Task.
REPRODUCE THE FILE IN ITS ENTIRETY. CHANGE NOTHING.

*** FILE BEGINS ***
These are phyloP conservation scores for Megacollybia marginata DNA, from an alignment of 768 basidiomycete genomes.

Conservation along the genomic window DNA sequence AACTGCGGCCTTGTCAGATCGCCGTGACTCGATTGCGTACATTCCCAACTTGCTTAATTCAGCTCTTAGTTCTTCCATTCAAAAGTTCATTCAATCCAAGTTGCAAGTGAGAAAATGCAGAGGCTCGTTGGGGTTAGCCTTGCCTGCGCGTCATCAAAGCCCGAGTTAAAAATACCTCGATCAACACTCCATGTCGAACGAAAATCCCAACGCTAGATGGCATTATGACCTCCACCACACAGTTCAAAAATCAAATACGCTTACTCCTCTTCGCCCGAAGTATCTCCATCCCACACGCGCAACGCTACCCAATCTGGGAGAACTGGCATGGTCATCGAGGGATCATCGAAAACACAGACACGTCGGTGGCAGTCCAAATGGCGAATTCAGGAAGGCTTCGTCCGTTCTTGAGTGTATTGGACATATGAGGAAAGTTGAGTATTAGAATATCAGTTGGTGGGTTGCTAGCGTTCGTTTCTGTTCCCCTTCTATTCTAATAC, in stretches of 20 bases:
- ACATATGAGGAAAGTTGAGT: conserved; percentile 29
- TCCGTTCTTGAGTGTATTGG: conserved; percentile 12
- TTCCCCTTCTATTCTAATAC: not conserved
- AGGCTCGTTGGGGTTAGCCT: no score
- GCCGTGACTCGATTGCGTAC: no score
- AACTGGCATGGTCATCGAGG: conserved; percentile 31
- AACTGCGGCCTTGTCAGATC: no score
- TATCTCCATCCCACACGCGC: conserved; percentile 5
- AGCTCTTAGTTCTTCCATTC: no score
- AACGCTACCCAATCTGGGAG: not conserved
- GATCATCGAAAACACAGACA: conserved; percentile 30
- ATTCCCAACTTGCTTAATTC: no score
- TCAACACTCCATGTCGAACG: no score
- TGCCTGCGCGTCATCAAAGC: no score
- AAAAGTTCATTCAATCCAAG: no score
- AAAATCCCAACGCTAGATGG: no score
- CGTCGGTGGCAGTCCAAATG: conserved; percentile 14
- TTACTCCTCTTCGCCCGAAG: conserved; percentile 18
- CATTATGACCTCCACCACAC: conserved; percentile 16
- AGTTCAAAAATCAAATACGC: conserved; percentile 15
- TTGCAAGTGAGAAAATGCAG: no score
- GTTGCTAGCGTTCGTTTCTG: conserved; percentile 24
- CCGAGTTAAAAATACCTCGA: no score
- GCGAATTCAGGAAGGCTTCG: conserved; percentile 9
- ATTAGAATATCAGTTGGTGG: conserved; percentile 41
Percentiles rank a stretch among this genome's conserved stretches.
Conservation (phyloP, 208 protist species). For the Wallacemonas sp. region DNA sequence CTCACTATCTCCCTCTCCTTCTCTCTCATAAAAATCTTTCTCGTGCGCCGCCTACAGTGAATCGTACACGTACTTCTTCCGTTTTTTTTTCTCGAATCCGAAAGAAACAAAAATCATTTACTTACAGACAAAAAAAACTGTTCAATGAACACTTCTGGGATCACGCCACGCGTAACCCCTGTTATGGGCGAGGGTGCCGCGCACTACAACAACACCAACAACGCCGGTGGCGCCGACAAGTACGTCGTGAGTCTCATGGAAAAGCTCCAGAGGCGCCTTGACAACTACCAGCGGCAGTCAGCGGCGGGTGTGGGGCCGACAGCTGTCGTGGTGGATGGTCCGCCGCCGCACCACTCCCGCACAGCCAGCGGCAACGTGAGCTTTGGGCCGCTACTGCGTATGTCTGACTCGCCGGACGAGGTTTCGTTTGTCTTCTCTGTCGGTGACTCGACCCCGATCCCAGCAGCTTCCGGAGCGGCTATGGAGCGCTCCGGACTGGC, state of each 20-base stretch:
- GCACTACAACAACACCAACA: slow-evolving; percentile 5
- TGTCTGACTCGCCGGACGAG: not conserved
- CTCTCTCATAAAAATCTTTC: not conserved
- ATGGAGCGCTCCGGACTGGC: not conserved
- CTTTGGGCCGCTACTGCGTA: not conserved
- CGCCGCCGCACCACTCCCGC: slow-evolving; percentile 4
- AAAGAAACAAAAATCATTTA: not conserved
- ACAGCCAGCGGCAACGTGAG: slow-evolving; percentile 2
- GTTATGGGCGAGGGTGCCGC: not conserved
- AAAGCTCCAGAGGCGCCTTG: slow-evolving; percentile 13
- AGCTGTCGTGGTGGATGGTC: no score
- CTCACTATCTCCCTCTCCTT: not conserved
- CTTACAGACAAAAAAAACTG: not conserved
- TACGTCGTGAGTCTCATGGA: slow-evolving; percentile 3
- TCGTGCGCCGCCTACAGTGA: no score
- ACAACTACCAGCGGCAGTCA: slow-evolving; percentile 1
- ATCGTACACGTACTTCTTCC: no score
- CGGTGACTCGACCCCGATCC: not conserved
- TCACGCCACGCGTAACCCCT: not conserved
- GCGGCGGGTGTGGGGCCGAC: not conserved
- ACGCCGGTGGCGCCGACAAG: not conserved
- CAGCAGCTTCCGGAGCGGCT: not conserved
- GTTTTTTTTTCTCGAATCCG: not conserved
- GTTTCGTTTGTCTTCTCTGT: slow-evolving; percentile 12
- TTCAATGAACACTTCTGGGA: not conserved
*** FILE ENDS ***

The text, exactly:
These are phyloP conservation scores for Megacollybia marginata DNA, from an alignment of 768 basidiomycete genomes.

Conservation along the genomic window DNA sequence AACTGCGGCCTTGTCAGATCGCCGTGACTCGATTGCGTACATTCCCAACTTGCTTAATTCAGCTCTTAGTTCTTCCATTCAAAAGTTCATTCAATCCAAGTTGCAAGTGAGAAAATGCAGAGGCTCGTTGGGGTTAGCCTTGCCTGCGCGTCATCAAAGCCCGAGTTAAAAATACCTCGATCAACACTCCATGTCGAACGAAAATCCCAACGCTAGATGGCATTATGACCTCCACCACACAGTTCAAAAATCAAATACGCTTACTCCTCTTCGCCCGAAGTATCTCCATCCCACACGCGCAACGCTACCCAATCTGGGAGAACTGGCATGGTCATCGAGGGATCATCGAAAACACAGACACGTCGGTGGCAGTCCAAATGGCGAATTCAGGAAGGCTTCGTCCGTTCTTGAGTGTATTGGACATATGAGGAAAGTTGAGTATTAGAATATCAGTTGGTGGGTTGCTAGCGTTCGTTTCTGTTCCCCTTCTATTCTAATAC, in stretches of 20 bases:
- ACATATGAGGAAAGTTGAGT: conserved; percentile 29
- TCCGTTCTTGAGTGTATTGG: conserved; percentile 12
- TTCCCCTTCTATTCTAATAC: not conserved
- AGGCTCGTTGGGGTTAGCCT: no score
- GCCGTGACTCGATTGCGTAC: no score
- AACTGGCATGGTCATCGAGG: conserved; percentile 31
- AACTGCGGCCTTGTCAGATC: no score
- TATCTCCATCCCACACGCGC: conserved; percentile 5
- AGCTCTTAGTTCTTCCATTC: no score
- AACGCTACCCAATCTGGGAG: not conserved
- GATCATCGAAAACACAGACA: conserved; percentile 30
- ATTCCCAACTTGCTTAATTC: no score
- TCAACACTCCATGTCGAACG: no score
- TGCCTGCGCGTCATCAAAGC: no score
- AAAAGTTCATTCAATCCAAG: no score
- AAAATCCCAACGCTAGATGG: no score
- CGTCGGTGGCAGTCCAAATG: conserved; percentile 14
- TTACTCCTCTTCGCCCGAAG: conserved; percentile 18
- CATTATGACCTCCACCACAC: conserved; percentile 16
- AGTTCAAAAATCAAATACGC: conserved; percentile 15
- TTGCAAGTGAGAAAATGCAG: no score
- GTTGCTAGCGTTCGTTTCTG: conserved; percentile 24
- CCGAGTTAAAAATACCTCGA: no score
- GCGAATTCAGGAAGGCTTCG: conserved; percentile 9
- ATTAGAATATCAGTTGGTGG: conserved; percentile 41
Percentiles rank a stretch among this genome's conserved stretches.
Conservation (phyloP, 208 protist species). For the Wallacemonas sp. region DNA sequence CTCACTATCTCCCTCTCCTTCTCTCTCATAAAAATCTTTCTCGTGCGCCGCCTACAGTGAATCGTACACGTACTTCTTCCGTTTTTTTTTCTCGAATCCGAAAGAAACAAAAATCATTTACTTACAGACAAAAAAAACTGTTCAATGAACACTTCTGGGATCACGCCACGCGTAACCCCTGTTATGGGCGAGGGTGCCGCGCACTACAACAACACCAACAACGCCGGTGGCGCCGACAAGTACGTCGTGAGTCTCATGGAAAAGCTCCAGAGGCGCCTTGACAACTACCAGCGGCAGTCAGCGGCGGGTGTGGGGCCGACAGCTGTCGTGGTGGATGGTCCGCCGCCGCACCACTCCCGCACAGCCAGCGGCAACGTGAGCTTTGGGCCGCTACTGCGTATGTCTGACTCGCCGGACGAGGTTTCGTTTGTCTTCTCTGTCGGTGACTCGACCCCGATCCCAGCAGCTTCCGGAGCGGCTATGGAGCGCTCCGGACTGGC, state of each 20-base stretch:
- GCACTACAACAACACCAACA: slow-evolving; percentile 5
- TGTCTGACTCGCCGGACGAG: not conserved
- CTCTCTCATAAAAATCTTTC: not conserved
- ATGGAGCGCTCCGGACTGGC: not conserved
- CTTTGGGCCGCTACTGCGTA: not conserved
- CGCCGCCGCACCACTCCCGC: slow-evolving; percentile 4
- AAAGAAACAAAAATCATTTA: not conserved
- ACAGCCAGCGGCAACGTGAG: slow-evolving; percentile 2
- GTTATGGGCGAGGGTGCCGC: not conserved
- AAAGCTCCAGAGGCGCCTTG: slow-evolving; percentile 13
- AGCTGTCGTGGTGGATGGTC: no score
- CTCACTATCTCCCTCTCCTT: not conserved
- CTTACAGACAAAAAAAACTG: not conserved
- TACGTCGTGAGTCTCATGGA: slow-evolving; percentile 3
- TCGTGCGCCGCCTACAGTGA: no score
- ACAACTACCAGCGGCAGTCA: slow-evolving; percentile 1
- ATCGTACACGTACTTCTTCC: no score
- CGGTGACTCGACCCCGATCC: not conserved
- TCACGCCACGCGTAACCCCT: not conserved
- GCGGCGGGTGTGGGGCCGAC: not conserved
- ACGCCGGTGGCGCCGACAAG: not conserved
- CAGCAGCTTCCGGAGCGGCT: not conserved
- GTTTTTTTTTCTCGAATCCG: not conserved
- GTTTCGTTTGTCTTCTCTGT: slow-evolving; percentile 12
- TTCAATGAACACTTCTGGGA: not conserved